The citizen. (Honesdale, Pa.) 1908-1914, January 14, 1910, Image 1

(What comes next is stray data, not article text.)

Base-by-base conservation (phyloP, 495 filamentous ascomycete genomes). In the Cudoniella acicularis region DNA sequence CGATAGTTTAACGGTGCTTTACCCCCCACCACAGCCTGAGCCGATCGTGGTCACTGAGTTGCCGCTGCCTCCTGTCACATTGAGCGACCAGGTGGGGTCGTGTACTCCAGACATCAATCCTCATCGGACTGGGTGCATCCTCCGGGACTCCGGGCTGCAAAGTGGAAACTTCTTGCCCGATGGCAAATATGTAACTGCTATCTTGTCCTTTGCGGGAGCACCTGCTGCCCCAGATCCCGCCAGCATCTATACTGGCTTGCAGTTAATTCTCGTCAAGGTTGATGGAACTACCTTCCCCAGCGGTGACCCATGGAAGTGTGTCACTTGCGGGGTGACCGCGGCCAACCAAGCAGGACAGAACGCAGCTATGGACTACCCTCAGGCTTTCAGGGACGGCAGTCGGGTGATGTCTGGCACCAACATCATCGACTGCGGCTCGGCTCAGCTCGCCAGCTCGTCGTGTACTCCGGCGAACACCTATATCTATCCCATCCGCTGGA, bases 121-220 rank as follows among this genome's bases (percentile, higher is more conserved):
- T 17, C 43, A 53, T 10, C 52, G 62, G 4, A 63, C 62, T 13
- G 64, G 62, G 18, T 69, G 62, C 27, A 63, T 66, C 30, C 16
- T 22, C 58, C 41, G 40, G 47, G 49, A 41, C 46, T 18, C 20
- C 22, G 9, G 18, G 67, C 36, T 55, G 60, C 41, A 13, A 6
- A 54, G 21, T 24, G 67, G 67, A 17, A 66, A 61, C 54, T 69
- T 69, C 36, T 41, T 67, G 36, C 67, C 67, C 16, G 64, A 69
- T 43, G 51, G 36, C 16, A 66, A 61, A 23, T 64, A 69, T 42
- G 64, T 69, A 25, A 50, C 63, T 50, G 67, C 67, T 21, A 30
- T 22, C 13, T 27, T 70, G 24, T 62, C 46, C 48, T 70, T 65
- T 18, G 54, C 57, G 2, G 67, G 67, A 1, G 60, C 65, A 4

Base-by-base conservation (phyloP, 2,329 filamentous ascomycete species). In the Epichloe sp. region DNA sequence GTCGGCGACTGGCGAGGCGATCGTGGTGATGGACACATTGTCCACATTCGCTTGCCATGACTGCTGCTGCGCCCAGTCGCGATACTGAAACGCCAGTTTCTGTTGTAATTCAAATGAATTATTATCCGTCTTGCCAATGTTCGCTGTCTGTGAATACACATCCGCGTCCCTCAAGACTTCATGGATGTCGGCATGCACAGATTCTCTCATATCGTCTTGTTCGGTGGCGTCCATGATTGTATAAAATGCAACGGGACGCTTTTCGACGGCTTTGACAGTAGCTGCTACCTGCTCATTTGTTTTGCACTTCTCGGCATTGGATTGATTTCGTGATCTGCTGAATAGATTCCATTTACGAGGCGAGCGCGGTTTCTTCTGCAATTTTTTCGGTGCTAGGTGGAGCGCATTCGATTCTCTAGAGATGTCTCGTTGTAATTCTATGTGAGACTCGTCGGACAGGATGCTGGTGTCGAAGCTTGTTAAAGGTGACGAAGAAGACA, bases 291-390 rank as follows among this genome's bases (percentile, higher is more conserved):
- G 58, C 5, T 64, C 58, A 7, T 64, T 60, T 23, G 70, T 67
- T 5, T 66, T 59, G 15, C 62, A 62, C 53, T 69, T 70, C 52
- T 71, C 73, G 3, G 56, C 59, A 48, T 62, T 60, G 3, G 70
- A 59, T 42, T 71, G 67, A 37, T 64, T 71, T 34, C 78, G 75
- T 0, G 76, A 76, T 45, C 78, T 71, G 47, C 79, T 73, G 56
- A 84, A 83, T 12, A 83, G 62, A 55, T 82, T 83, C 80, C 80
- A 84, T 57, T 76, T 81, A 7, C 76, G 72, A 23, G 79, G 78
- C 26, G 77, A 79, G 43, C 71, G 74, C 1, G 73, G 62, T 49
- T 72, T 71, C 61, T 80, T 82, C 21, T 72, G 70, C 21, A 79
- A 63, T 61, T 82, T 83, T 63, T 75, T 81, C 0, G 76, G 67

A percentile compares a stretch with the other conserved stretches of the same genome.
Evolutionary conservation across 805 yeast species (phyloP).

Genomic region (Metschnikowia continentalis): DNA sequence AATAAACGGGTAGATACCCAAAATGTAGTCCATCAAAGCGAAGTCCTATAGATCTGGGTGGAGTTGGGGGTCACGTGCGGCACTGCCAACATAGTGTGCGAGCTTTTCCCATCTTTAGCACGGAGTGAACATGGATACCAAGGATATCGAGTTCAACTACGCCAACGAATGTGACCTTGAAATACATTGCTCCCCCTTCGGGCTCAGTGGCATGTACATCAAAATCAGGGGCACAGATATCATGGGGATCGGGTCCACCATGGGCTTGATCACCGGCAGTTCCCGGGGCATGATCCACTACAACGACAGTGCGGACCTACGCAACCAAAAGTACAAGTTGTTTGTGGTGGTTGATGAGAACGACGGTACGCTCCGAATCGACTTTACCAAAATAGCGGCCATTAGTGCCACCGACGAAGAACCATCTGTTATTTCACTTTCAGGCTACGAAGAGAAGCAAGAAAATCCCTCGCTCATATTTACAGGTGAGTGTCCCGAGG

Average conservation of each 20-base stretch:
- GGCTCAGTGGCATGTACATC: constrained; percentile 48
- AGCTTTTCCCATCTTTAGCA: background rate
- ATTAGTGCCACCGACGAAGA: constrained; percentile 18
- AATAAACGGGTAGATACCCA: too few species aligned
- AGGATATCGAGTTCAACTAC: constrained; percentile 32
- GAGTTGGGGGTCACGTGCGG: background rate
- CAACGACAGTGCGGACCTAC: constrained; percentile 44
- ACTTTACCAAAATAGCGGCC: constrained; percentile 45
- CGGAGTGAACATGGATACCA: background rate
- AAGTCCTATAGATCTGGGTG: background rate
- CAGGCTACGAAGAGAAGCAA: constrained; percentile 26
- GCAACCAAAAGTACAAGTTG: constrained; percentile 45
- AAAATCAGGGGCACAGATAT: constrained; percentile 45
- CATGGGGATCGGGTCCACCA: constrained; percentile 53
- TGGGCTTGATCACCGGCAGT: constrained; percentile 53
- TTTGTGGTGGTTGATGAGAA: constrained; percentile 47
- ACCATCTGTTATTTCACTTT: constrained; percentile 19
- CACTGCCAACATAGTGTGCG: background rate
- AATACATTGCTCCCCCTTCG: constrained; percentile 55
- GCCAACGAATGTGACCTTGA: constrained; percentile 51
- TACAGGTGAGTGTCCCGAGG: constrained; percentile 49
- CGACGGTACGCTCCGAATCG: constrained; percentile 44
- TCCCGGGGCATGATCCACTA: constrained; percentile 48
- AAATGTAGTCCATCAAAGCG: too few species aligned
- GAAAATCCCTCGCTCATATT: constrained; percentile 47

TI1K WEATIIKK: On Friday cloudy weather will prevail, preceded by snow and rain, and on Saturday partly cloudy. .'K'jvs,:,j'K,jiCjCtf,j'jCj,jv,,iC fc Wayne County Organ of the J REPUBLICAN PARTY Scm!-Weekly Founded tt k 1908 k vi Weekly Founded, 1844 5 67th YEAR. HONE SD ALE, WAYNE CO., PA., FRIDAY, JANUARY 14, 1910. NO. 4 She Ctfaett SOARS 5J40 FEET Paulhan Breaks Height Rec ord at Los Angeles. SPECK AGAINST THE SKY. Frenchman Rises So High Specta tors Almost Lose Sight of Him Until He Returns to the Earth. Los Angeles, Cnl.. Jan. 13.-Clrcllng In a special over nvlatton field, IaiuIs raullmn In n Farmnn biplane mounted C.140 feet Into the nlr, breaking nil al titude records for heavier than nlr machines. Pnulhan's nscent was one of the most spectacular aviation feats ever witnessed and brought the crowd of 40,000 persons to Its feet, waiting breathlessly ns the big machine lost lis outlines, became n mere bit of black against the clear sky and was again seen In a long perilous sweep ns the aviator descended, swooping to the west and reversing his course when within 500 feet of the earth. With not a wisp of cloud In the sky, Paulhan rose in the brilliant sun shine to a point where he could look over the snowy sky line of the Sierras to the west. A slight breeze from the cast which had been stirring earlier lulled just before his ascent, and he remarked to Mrs. I'aulhan Just before starting the machine, "It is now or never." "Von will bring down the record," was her reply. Mrs. Paulhan, who had watched her husband's night with sobs and emo tion, broke into tears as the machine swept to the earth and Paulhan fell into her units. As lie climbed from the machine the little Frenchman was j near), c. Unlisted and walked unstead-1 "iyl Ids .jjwitb Tlrs. Pnjilhar-siip-1 porting him. The crowd, which had been cheering frantically, was fought back by the regular and special police, members of the local aviation committee and aero-, nauts from a dozen different states seeking to break through the ropes to j carry their congratulations to the little Frenchman. Glenn II. Curtiss, the American nvl- ator, who broke the speed record for i the course by circling the mile and a j proposed a budget so advanced in its half in 2 minutes 13 3-5 seconds, an-1 methods of raising revenues by pine nouneed his determination to surpass ing a large share of the burden upon Paulhan's height performance. TO SETTLE FAMOUS CASE. Government May Give Up Suit Against Union Pacific. Washington, Jan. 13. Attorney Gen eral Wlckersham, Frank B. Kellogg, the government's "trust buster," and C. A. Severance, Mr. Kellogg's law partner, are holding daily conferences with the idea of the possible abandon ment of the suit brought by the gov ernment to dissolve the Union Pacific Southeru Pacific merger. Mr. Sever ance was sent for following the con ference between President Tuft, At-1 torney General Wlckersham, Mr. Kei-1 logg, It. S. Lovett, president of the Harrlman system, and Maxwell Hvarts and former Senator John C. Spooner, legal representatives of that system, :it the White House Monday night. Mr. Severance was called to Wash ington because he has been interested on the government side of the case and has more knowledge of it prob ably than any man In the government service. There will be other confer ences between Mr. Kellogg and Mr. Wickersliam In the near future, and the railroad men will return to Wash ington for further hearings. TWO BROKERS SUSPENDED. Blamed by Stock Exchange Gottrnors For Rock Island's Rise and Fall. v . V..J- i. mm , I f," ,,o?.J;ribe,K0vern,",; committee of the Stock Kxchango aft er a long and animated discussion dis posed of the Rock islund scandal by suspending Brokers H. B. Chaplu and F. D. Countlss for sixty and thirty days respectively. They are blamed for the recent ma nipulation of Bock Islund, whereby tho stock was mndo to rise 30 points within half au hour, collapsing Imme diately. Chupin is a cousin of J. Ogden Ar mour, and Countlss Is president of tho Chicago Stock Exchange. The firm Is probably the most prominent broker age house in Chicago and one of the most prominent In this city. The flur ry In Hock Islund occurred Dec. 27. Packey Wants to Fight Abroad. Now York, Jan. 13. Fuckcy McFar land. the Chicago lightweight, sailed for England on tho steamer Adriatic for the expressed purpooe of meeting Freddie Welsh, the British lightweight chaiunlon HURDERS A UTILE LAD. Two Six-year-olds Shot In New York Without Causo. New York, Jnn. 13. Six-year-old Ar thur Shlbloy ran to his home at 434 West One Hundred and Sixty-fourth street nnd told his mother that he had been shot without warning by n "big dark man." "The man shot Bobble I.omns, too," snld Arthur, "but Hobble couldn't run, nnd I left him over there In the park." Bobbie Lomas, also six years old, who lived on the same floor with the Shlblcy boy, was Inter found dead. Ho had been killed by two bullets thnt had pilfered bis back nnd passed out of his chest. Hut nobody thought of looking for Bobbie right nwny. They were busy looking after Arthur, whose abdomen had been penetrated by a bullet that emerged from his back. Ho has n fighting chance for his life. The police began a vigorous senrch for the man who shot the two little boys. UNEMPLOYMENT INSURANCE. Promised to Britons by Liberals if They Win Election. London, .Tan. 13. A big scheme of unemployment insurance will be the work of the new Liberal government If returned to power. Winston Silen cer Churchill, president of the board of trade, outlined the scheme In the course of n sjieech at Glasgow when he addressed two huge meetings. The Liberal government when In power provided old age pensions and WINSTON CHURCHILL. the rich and the owners of the laud that it was rejected by the house of lords. The present campaign resulted, and home rule for Ireland has been promised. The climax was capped by the announcement of the most advanc ed of all Its policies, an insurance for the unemployed. Mr. Churchill announced that the details of tlu scheme had already been worked out by the board of trade and said that if the people granted the money the house of commons would pass a compulsory and contributory unemployment Insurance bill, which would deal with the affairs of upwiird of 2,2."),(XH) adult workers, skilled and unskilled alike, HOPE TO SAVE THE BABIES. Doctors Report Discovery of Nature of Infantile Paralysis. New York, Jan. 13. Experiments on monkeys in the laboratories of tho Rockefeller institute, It was learned, have shown that infantile paralysis, which was epidemic In this city lust full, Is an Infectious disease of the spinal cord. A report to that effect Is lielng prepared. What has boen accomplished under the direction of Dr. Simon Flexncr, dl- I rector of the Rockefeller Institute, will I doubtless revolutionize the treatment I of the disease. Until now Its nature 1 has been ulmost u complete riddle to j scientists. For tills reason Its sporadic ouiureuus 111 miiuua l'un.- in mu iir Htecd world have gone practically un outbreaks In various parts of tho civ- checked. Last year its ruvuges In this city broke nil records. More then 2,000 Infants were ntlllcted. Physicians who learned of tho re sult of the experiments nt the Rocke feller Institute spoko enthusiastically on the subject. HONOR FOR VAN DYKE. Princeton Professor and Poet Elected to Royal Literary Society, Princeton, N, J., Jnn. 13. Dr. Henry Van Dyke, the well known poet, hold er of the Murray professorship In English literuturo In Princeton uni versity, received word today of his unanimous election as honorary fellow of the Royal Society of Literature of the United Kingdom, au honor en Joyed at present by only oue other American Joseph II, Choate, former United States ambassador to Great Britain. $ mmw 17 federal Jury to Indict Su gar Trust Official. DENIAL BY THE COMPANY. "No Reason to Believe Director or Officer Had Knowledge of Wrongdoing," Says Report. New York, Jan. 13. The federal grand jury here Is expected to hand down in a few days an indictment against an executive ofllccr of the American Sugar Iteflulng company, tho sugar trust, for participation in the undcrweigiiing frauds that cost the United States treasury millions of dol lars. The news comes out almost simul taneously with a deniaj by the direct ors of the trust that any executive of ficer or director had any knowledge of or participated in the fraudulent un derwelghlng. The denial was made in the annual report read to tho stock holders at tlie annual mcctiug in the J .lersey City olilces of the company. uere is mo way ic was wortieu: "No attempt whatever has been made to shield any one, and your board has no reason to believe nnd docs not bolievo that any executive of ficer or director of this company had any knowledge of or participation In this fraudulent undcrweigiiing." Wliile the government's special coun sel could not extract from Keiioo, Boyle. Coy Its and Hennessey, the checkers who each gifcn year in pris on for minor parts in the conspiracy, the information leading to the man hb-hor up. ii Is no particular secret around the federal building that two other former employees of the trust, lirlttpn and McCray, who had to be iflelfed hero from a long distance, sup plied the missing details. liritton and McCray swore before Commissioner ! Shields to such Important statements i tli.it Hie fraud investigation look on lnew life. They knew something about the way money was passed down the line. Twenty stockholders of the Ameri can Sugar Rcliiiiug company, holding proxies for (150.000 shares of stock out of 900,000. met in the Jersey City of fices of the company at AVashlngton ind Essex sireels to hear the report read. After tho reading was finished resolution was adopted approving the present manasemeiil of the com pany. Along; Willi the denial that any ofll ccr or director had been mixed up in the crookedness was the statement that the directors did not believe that (here was anything illegal In the wrecking of the Pennsylvania Sugar Refining company, for which live of the directors of t lie trust were In dicted for conspiracy in restraint of trade. The report denies flint tho company has a monopoly of the sugar business nnd that it gets much protection from the tariff on sugar. President Thorans and the other exccuflve officers of the company were re-elected by the di rectors. CANADA TO BUILD NAVY. Intends to Construct Eleven Ships, An nounces Premier Laurier. Ottawa, Jan. 13.-Sir Wilfrid Lau rier announced in parliament that II was the Intention of the government to adopt a larger naval program, In- volviug the construction of eleven i ships. The premier added thut the es timated cost of the eleven vessels would be 2,338,000, and If they were constructed In Canada there would be an extra cost of 22 per cent. It was the Intention of the govern ment to begin construction nt once and build lu Canada If possible. He said thnt there would be four cruisers of the Bristol type, one of tho Boadl tea type and six destroyers. The net also provides for a naval college along lines similar to tho Do minion Military college at Kingston. Out. CHINA WILL NOT AGREE. Treaties With Russia and Japan In Way of Knox's Plan, Shanghai, Jan. 13. Na Tung, the senior president of the wnl-wu-pu, ot Chinese foreigu board. In an olllclal communication to tho Russian and Japanese ministers states that the Chi nese government will not agree to tho proposal of United States Secretary of Stato Knox for the neutralization of the railroads in Manchuria. The reasons given by Na Tung are that China Is unable to agree to the proposal owing to her treaties with Russia and Japan and the dllllculty In raising the necessary funds. I LULL IN WASHINGTON. Warfare Between Regular and Insur gent Republicans Rests. Washington, Jan. 13. There was something or a lull In the ruction be tween' tho regular nnd Insurgent Re publicans of the house. The Insur gents did not look particularly cheer ful, however, and It was reported pret ty generally that Representative Nor rls of Nebrnsku. a leading insurgent, had received a letter from President Taft which gave cold comfort to all members of the Republican party who are now outside the breastworks. It Is understood the letter deals wl(h the attitude of the administra tion toward those Republicans of the house who make the claim thnt they arc friendly to the administration, but determined to fight Cannon nnd Cunuonism forever and ever. On motion of Representative Dalzcll of Pennsylvania the house of repre sentatives unanimously agreed to non concur in the senate amendments to the Balllngcr-I'Inchot investigation resolution nnd to nsk for n conference. Later the sennte and house sent the joint resolution to a conference com mittee of the two houses. The senate conferees are Senator Nelson of Minnesota, Senator Clarke of Wyoming nnd Senator McEncry of liilsiumi. The house conferees are Representatives Dalzcll of Pennsylva nia, Smith of Iowa and Fitzgerald of New York. Before adjournment It was agreed luforinall that when the senate ad journs today it will lie until Monday. BILL AGAINST WHITE SLAVERY! Measure Aimed at Illicit Business Passed by House of Representatives. Washington. Jan. 13.- The Howell white slave bill, reported as a substi tute for two bills by Representative Rennet of New York and one by Rep resentative Sahath on the same sub ject, was passed by the house. Fa vorable action was taken also by the house on the Bonnet 1)111 for the relief of clerks of courts having to do with naturalization cases designed to re lieve Ihe congestion with respect to fhe naturalization of aliens. TMe approved white slave bill differs from fhe .Maun bill, which will soon b" brought before the house, in that It iiu-ludes immoral men in its prohib itory provisions and strcugf liens laws affecting the detention and deportation of undesirable aliens. While Mr. Mann spoke somewhat sarcastically of the Howell bill when some members of the immigration and naturalization committee, from which It was report ed, asserted that It was modeled on ills own proposition, lie admitted that the measure, did not conflict in any material particular with his own bill. With respect to the naturalization bill Mr. Rennet said It would aeconi plish what congress had Intended to accomplish in the law of 189.1, but I which was rendered inoperative by u ruling of the comptroller of the treas ury, from which there was no appeal. He thought It would have ImmedlaU effect In relieving congestion in courts where there was considerable pres sure, as It provided adequate meas ures for the relief of clerks of courts. MORE NICARAGUAN BLOODSHED Big Battle Expected Between Forces of Madriz and Estrada. Bluefleids, Jan. 13. Another battle is Imminent In the interior of Nicura gua. Estrada's nnny Is lined up at Acoynpa against the Madriz forces, who are again under command of General Vasquez. Thu provisional forces surprised Vasquez, and there were two engagements. General Cha morro, commanding the Estrada army, reports victories in both lights. They occurred at Las Verdus, ten miles tubs side of Acoyapa. Rumor of Insurgent Victory. Sim .1 u.-ii i del Sin-, Nicaragua, Jau 13. Rumors reached here of a battle at Acoynpa, In which the government forces were defeated by the lnsur geutst No details of the fighting were obtainable. BIG FIRE IN GRAND RAPIDS, Loss Put at a Million Dollars Business Section Imperiled. Grand Rapids, Mich,, Jan. 13. Fire which threatened the whole business part of the city caused u loss of oven $1,000,000. The lire started from defective wir- Ing In the stock rooms of the Young & Chaffee fur store. Fire Chief Lemoln summoned help from nearby cities. SPECIAL MESSAGE TOMORROW. Congress to Hear Mr. Taft's Views on Conservation. Washington, Jan. 13. Announcement was made that President Taft has completed his special conservation message and thut It will go to con gress Friday. In this message the president wUI suggest Borne practical consc 'atlon measures formulated by Secretary of the Interior Bollinger, on p oors too! Henry 5. Graves of Yale Made Chief Forester, A. F. POTTER HIS ASSOCIATE New Head of Tree Service Has Had Many Years of Experience In Work Assistant Is a Western Man. Washington, Jan. 13. Ileury 8. Ginvcs, appointed chief forester in place of Glfford Plnchot, removed by the president, is director of the Vale Forest school and was for two years assistant chief of the old division of forestry under Mr. Plnchot. Albert F. Potter of Arizona, assistant for ester, will bo appointed associate for ester. Mr. Graves will take up his new duties on Feb. 1, and Mr. Potter will continue In charge meantime. The appointment of Mr. Graves came with surprising quickness. F,ver since the dismissal of Mr. Plnchot last week miles In outlying districts and pro botli the president and Secretary WI1-1 vldes that a speed In excess of thirty sou have been represented as being miles In country districts is prima deeply concerned over the selection of ! facie evidence of negligence. All tines a suitable man. Captain Seth Bullock, I are to go to the highway commission u,,1,C(l s,"s '" f"r s,,,lu Dil" Cop right by Harris & Ewlng. ALBERT F. POTTER. kota, and Mr. Potter were mentioned .... . .... "M'ton. was sain to lie uesirous oi tauiug uis lime in determining his choice. Just a few minutes after Mr. Potter called at the White House with Sec - retary Wilson, however, Mr. Graves came hurrying Into the White House olilces. At the conclusion of the con - fereM.-n l.elween tlio president. Kecre- tnry Wilson and Mr. 1'otter Mr. Wil son admitted that there was some chance that the head of the Yule school might bo selected. In the formal announcement from the White House Inter it was stated that Mr. Graves has been director of Y'nlc Forest school since 1800, He was graduated from that university In 1SK2 and wns trained in forestry lu tills country and by European study. He wns connected with the reeonnolssance forest survey of the Black Hills In 1897. The White House statement snys that Mr. Potter, who is to re the new associate forester, is n western man, a native of California; that tie has been connected with the forestry de partment for eight or nine years and that lie is "well acquainted with west ern conditions and thoroughly Inform ed with regard to nil the policies nnd practices of the forest service." MURPHY LETTER MYSTERY. Solved by Remembrance of Stranger's Actions In Mount Clemens. Mount Clemens, Mich., Jnn. 13, Tho Murphy-Hearst letters which stirred New York politicians were received hero by Murphy and lorn up after ho had read them. Investigation among the employees of Murphy's hotel shows that lu No vember last, while Murphy was at the hotel, a stranger made Inquiries us to wliut disposition was made of the waste paper from the guests' rooms. It is now said that tho stranger gain ed access to the placo where this pa per was dumped and put the frag ments of the Murphy letters together. Thrice Married at Twenty-four. Wllkesbarre, Pa., Jan. 13. Twice a widow and only twenty-four years old, Mrs. Lucy Lewsky appeared In tho marriage license court with Joseph Klvltsky. Th?y got the license and were married. AUTO BILLS INTE' 3 ALBANY Three Regulating Us a Machines In troduced In th 5 .embly. Albany, N. Y., JaiiniT. Automobile legislation got a spurt in the assembly. Three bills, nil seeking to remedy ex isting evils, were introduced. Assem blyman Charles A. Dana of New York, who was an assistant district attorney under Mr. Jerome, believes he hns the best Idea. Assemblyman Callnn of Co lumbia proposes to have the legisla ture consider the Massachusetts meth od of governing autos and chauffeurs by taxing them according to their horsepower, with a maximum of $25. Assemblyman Joseph of New York gets near Police Commissioner Bak er's idea of automobile signs by pro posing to have nil signs attached to automobiles Illuminated by a white light. Tills would give tho police a chance to catch the number of speedy autos when they whiz through tho dark. Mr. Dana's bill requires that nil operators of automobiles must pass an examination for chauffeur before se curing a license; that n license fee ol $10 must be paid for a car less than thirty horsepower and $20 for a car over thirty horsepower, the revenue to be turned over to the state highway commission for the Improvement of roads. Tho bill provides for new speed regulations of fifteen miles in built up portions of cities, twenty-five Z1 JilLblllim!,8 11 and provides for the cancellation of the chauffeur's license after his fourth conviction for violation of the speed limit law. All persons learning to operate automobiles are required to have experienced chauffeurs nt their side. Committee appointments were mndtt in the senate mid assembly. WHO GETS THE HIGH PRICES ! Middlemen,. Says Ohio .Governor; Wholesalers Blame tho Farmer. Cincinnati, Jan. 13. The produce hoard of' tl Cincinnati chamber of commerce Is angry at Governor Hnr I moil for his assertions that the mid I dleinen are to blame for higher prices 1 in foodstuffs, and an invitation will be sent to the investigating committee of the general assembly asking them to come here and see what prices have to bo paid by the merchants to the farmers. The board met and expressed strong sentiments of disapproval at tho gov ernor's message. The document was read to the general assembly nnd con tained, among other tilings, this state . meat, "Tills belief Is apparently justi fied by the enormous differences bc- til,. ,iilrnj ntitd , nit. - 1 ,hose I,altl ''-v consumers to the dealers j from Iwlll" ttw directly receive their 1 SPI' les-"... Tins puts me illume on tue mtuuic- ! ' ltM1- prouuee men say ! t,lat ""thing has ever been more gross- i misstated. The message goes on to say that the whole matter Is in tho hands of tho general assembly nnd that the governor desires It to take much action as will place the matter squarely before the people and con gress. Local dealers say that no com bination exists and that thu farmer is buying automobiles with what he reaps from high prices. MISS DE JAN0N HOME TODAY. She and Waiter Cohen Expected to Reach Philadelphia This Evening. Philadelphia, Jau. 13,-Robertu De Janou and Ferdinand Cohen, with whom she eloped, are on their way here from Chicago in charge of De tectives Emanuel and Scanlon of Phil adelphia. They are due here this even ing. Miss De Jiuiou has u stateroom to herself. The waiter was put In a sec tion with the detectives. Tho Philadelphia detectives quarrel ed wltli Inspector Wheeler Just before boarding the train in Chicago. Tho Phlladelphlaus were angry because the inspector bad permitted Miss De Janou to go lo a theater. They thought she ought to have been kept in n cell. Inspector Wheeler said Miss De Janon was not charged with crime, and he thought she was entitled to a Utile consideration. FINANCIAL AND COMMERCIAL. Closing Stock Quotations. Money on cull today was 4V4 per cent; time money and mercantile paper un changed in rates. Closing prices of stocks were: Amal. Copper... SCli Norf. & West... 97 AtchlBon H9H Northwestern ..l(X U. &O 117H Penn. R. It. 1U Brooklyn It. T.. 77H Heading Ntt Chea. & Ohio.... S3 Rock Island HSi C. ,C..C.&St.L. 79H St. Paul I51i D. & II 179 Southern l'ac.lUW, Erie...., 3Si Southern Ily..,. Sttt Gen. Electric... I675i South. By. pf... 71 111. Central 1V Sugar Uflt Int. -Met U Texas Paclflo.., 34H Louis. & Nash..mVi Union Paclflo. ..156S Manhattan 1J7 U. S. Steel 8SK. Missouri I'ac..,. CSV! U. S. Steel pf...li N. Y, Central 1UH West Union 75V4.